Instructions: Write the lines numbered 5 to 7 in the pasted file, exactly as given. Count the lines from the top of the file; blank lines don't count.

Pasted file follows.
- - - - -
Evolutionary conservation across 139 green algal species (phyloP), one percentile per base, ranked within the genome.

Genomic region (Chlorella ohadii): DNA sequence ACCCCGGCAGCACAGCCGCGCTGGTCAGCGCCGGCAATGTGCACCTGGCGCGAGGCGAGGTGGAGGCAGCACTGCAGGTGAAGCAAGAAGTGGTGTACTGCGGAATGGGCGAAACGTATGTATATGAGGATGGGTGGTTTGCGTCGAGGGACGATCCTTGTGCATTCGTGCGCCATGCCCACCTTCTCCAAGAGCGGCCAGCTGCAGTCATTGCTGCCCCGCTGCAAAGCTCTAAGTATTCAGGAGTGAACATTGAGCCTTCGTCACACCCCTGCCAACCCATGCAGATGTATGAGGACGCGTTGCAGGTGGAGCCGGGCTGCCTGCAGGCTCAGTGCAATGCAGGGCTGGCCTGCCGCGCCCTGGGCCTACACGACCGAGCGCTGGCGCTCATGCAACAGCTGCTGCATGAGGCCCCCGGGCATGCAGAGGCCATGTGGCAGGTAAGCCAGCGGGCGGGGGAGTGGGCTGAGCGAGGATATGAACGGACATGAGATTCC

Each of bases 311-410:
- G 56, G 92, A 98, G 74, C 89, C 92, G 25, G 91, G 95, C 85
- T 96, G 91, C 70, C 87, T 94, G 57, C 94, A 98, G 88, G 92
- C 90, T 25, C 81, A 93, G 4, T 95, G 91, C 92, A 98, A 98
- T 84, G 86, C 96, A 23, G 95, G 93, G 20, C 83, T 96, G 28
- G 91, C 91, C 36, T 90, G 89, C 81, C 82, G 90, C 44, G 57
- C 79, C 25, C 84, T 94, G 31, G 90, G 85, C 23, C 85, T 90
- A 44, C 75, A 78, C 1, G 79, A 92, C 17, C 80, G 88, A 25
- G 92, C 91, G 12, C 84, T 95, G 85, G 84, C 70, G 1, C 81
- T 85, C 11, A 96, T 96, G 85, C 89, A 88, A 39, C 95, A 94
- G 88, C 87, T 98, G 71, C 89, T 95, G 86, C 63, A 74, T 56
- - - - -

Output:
- T 96, G 91, C 70, C 87, T 94, G 57, C 94, A 98, G 88, G 92
- C 90, T 25, C 81, A 93, G 4, T 95, G 91, C 92, A 98, A 98
- T 84, G 86, C 96, A 23, G 95, G 93, G 20, C 83, T 96, G 28